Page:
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Events are in tremendous flux in Zimbabwe after the non-coup committed by the military last week and the resignation of President Robert Mugabe on November 21. The immediate focus of negotiators has been on finding a peaceful exit for Mugabe and some kind of inclusive authority to get the country to elections.
Yet, it’s also not too early for the international community to start considering constructive steps to help the country get through the inevitable transition and back on a path to democracy and prosperity. Here are a few ways:
Technical support for a timely and credible election. After losing a referendum in 2000 and the presidential election in 2008, the ruling ZANU-PF has manipulated and distorted the electoral system to the point that it can no longer deliver a fair result. Elections have long been scheduled to be held by August 2018, but the country likely needs time to overhaul its flawed voting system and to align its laws with the 2013 constitution, if it hopes to have a truly free and fair poll. Objective technical support from the outside, including with the voter roll and data systems, could give opposition candidates confidence in the poll and boost the integrity of the outcome.
Set benchmarks for ending sanctions. The United States, Canada, Australia, and the EU all have sanctions in place on targeted individuals who are responsible for undermining democracy and the rule of law in Zimbabwe. The US Treasury currently lists 209 individuals and entities that are subject to US financial sanctions. Once Mugabe is out of power and a transition is genuinely underway, these programs should begin a review of the benchmarks for cancellation.
Debt restructuring. Zimbabwe owes more than $9 billion to international creditors, including more than $1 billion in arrears to the World Bank. Resolving the arrears overhang is a precondition for new lending—and any eventual economic recovery. A bailout plan presented by the authorities in Lima in 2015 was far too premature. But the plan nonetheless provided the skeleton for a roadmap. Clear and careful triggers for arrears clearance and eventual lending (rather than an embarrassing whitewash) could provide momentum for reforms in a manner that the US and other shareholders could get behind.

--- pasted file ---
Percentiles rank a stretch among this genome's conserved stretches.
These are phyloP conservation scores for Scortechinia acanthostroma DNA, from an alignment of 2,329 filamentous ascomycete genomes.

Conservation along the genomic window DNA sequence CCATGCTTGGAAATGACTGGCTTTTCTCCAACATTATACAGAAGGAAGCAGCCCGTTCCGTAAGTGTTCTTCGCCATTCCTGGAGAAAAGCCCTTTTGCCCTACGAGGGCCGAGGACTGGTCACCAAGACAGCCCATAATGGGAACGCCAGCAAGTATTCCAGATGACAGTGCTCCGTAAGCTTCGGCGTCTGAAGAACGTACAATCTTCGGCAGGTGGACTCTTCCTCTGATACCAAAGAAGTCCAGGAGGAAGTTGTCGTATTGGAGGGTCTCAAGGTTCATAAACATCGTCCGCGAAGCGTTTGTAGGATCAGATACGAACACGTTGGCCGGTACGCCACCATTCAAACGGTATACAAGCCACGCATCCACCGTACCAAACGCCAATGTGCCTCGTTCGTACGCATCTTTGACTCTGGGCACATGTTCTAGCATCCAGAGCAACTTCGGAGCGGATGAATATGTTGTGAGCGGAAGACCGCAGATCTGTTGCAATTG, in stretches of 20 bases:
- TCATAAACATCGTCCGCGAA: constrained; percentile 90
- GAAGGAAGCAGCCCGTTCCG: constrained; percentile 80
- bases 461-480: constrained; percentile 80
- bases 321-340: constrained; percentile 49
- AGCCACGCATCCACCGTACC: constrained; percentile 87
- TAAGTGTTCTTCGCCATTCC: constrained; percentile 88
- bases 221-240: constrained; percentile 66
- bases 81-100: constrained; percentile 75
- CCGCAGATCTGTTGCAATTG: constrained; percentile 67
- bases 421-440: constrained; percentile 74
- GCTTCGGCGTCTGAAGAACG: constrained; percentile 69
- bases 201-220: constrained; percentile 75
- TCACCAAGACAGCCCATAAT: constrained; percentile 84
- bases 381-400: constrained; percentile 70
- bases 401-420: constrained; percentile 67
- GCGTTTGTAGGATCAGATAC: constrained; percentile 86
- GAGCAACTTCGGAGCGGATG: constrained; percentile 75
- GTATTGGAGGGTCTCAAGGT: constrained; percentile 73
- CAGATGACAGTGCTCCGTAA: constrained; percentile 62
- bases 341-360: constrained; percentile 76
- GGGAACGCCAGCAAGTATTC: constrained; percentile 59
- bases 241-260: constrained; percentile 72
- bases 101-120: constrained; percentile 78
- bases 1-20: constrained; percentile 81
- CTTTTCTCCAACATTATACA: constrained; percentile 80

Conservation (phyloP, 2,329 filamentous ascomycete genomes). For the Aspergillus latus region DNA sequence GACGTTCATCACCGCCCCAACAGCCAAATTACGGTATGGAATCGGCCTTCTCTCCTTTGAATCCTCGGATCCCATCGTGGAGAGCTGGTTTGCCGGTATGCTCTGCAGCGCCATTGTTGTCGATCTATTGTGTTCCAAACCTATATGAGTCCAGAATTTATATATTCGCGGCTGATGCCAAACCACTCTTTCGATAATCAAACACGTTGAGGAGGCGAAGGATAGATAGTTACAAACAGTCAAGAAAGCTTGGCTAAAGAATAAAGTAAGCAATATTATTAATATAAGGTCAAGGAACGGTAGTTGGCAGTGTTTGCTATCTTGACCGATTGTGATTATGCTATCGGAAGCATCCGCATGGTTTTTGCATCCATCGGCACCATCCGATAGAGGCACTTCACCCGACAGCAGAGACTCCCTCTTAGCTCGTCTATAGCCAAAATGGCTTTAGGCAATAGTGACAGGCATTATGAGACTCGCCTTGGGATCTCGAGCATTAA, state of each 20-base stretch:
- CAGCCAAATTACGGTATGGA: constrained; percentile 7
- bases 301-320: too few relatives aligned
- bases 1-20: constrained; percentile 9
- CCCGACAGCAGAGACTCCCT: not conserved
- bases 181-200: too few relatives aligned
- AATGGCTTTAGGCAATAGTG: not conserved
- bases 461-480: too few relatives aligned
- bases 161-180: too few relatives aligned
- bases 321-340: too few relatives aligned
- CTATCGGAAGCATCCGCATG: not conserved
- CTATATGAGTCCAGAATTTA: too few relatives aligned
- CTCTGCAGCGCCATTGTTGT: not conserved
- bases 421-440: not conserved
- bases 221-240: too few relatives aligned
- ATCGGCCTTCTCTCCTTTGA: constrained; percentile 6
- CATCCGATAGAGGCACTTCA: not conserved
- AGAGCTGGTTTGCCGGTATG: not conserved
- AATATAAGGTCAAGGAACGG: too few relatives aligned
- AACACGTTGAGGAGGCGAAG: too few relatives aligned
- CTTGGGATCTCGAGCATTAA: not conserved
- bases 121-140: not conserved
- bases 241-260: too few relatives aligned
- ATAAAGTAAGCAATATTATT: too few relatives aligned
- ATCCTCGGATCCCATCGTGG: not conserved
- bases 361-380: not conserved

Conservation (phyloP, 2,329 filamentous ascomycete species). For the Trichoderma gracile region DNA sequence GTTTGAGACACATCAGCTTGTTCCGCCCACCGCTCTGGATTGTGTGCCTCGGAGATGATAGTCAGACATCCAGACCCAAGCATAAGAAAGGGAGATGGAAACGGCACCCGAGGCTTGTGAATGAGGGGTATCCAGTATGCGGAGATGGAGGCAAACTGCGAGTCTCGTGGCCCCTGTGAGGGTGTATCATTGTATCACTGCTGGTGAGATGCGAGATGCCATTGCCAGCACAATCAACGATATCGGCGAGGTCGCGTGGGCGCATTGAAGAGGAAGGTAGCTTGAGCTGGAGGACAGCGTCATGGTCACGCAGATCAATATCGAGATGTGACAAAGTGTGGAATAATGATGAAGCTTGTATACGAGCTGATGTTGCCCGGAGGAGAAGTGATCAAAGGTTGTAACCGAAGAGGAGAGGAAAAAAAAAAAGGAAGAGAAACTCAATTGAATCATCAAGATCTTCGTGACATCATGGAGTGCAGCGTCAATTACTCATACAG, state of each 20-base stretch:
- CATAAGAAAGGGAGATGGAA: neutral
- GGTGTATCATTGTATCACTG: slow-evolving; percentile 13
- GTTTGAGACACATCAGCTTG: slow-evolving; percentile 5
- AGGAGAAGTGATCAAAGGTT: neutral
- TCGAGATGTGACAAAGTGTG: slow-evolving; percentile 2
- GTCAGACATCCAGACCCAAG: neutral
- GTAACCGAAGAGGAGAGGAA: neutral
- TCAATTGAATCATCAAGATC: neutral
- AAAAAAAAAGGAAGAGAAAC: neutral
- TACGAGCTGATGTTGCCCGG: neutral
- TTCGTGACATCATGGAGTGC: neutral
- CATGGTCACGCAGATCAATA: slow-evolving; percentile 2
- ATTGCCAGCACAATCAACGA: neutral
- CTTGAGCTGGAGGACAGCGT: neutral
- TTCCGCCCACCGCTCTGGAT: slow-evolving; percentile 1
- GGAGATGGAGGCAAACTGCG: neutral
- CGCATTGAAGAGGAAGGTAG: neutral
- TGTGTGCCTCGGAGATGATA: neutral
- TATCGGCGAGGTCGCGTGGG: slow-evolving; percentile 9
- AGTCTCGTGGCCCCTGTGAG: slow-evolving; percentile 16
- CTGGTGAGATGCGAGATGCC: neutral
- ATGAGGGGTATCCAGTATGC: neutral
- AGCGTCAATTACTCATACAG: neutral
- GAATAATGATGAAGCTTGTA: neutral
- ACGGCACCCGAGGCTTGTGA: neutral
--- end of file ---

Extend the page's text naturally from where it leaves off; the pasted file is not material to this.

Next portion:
Private investment. While aid and debt relief will be necessary, the real investment that’s going to drive Zimbabwe’s revival of its farms and factories will come from private capital. Zimbabwe’s allies could help to facilitate diaspora investment back home and use agencies like OPIC and the CDC to catalyze and crowd in private investment. For the US, this is especially relevant in the electricity sector where Zimbabwe will need a major overhaul and the Power Africa tools are ready to contribute.
A land ownership audit. Agriculture is still the backbone of the economy, a source of employment, and the foundation of the banking sector. Land is a highly-charged political issue, but dealing with who-owns-what and issues of fairness and efficiency cannot be avoided if the country hopes to move forward. Some kind of external platform, perhaps hosted by the UN, could start that process with an objective accounting and audit of land ownership.
Support for a formal justice and healing process. Zimbabweans will eventually need some mechanism for dealing with past injustices and atrocities. This might be like South Africa’s Truth and Reconciliation Commission, which offered amnesty in exchange for open testimony, or some other arrangement suited to Zimbabwe’s circumstances.
Zimbabwe’s future is, as it should be, in the hand of its own people. But the country has friends around the world and cannot thrive isolated from the rest of the world. The international community has a crucial part to play in supporting Zimbabweans to recover from their national trauma and realize their own ambitions.
CGD and Brookings recently co-hosted Former Finance Minister of Nigeria and Distinguished Fellow Ngozi Okonjo-Iweala to discuss her new book, Fighting Corruption is Dangerous: The Story Behind the Headlines. The book is part memoir, part how-to, as she draws on her years of experience as Nigeria’s Finance Minister to describe the dangers of fighting corruption and how best to do it. I drew four main takeaways from our conversation.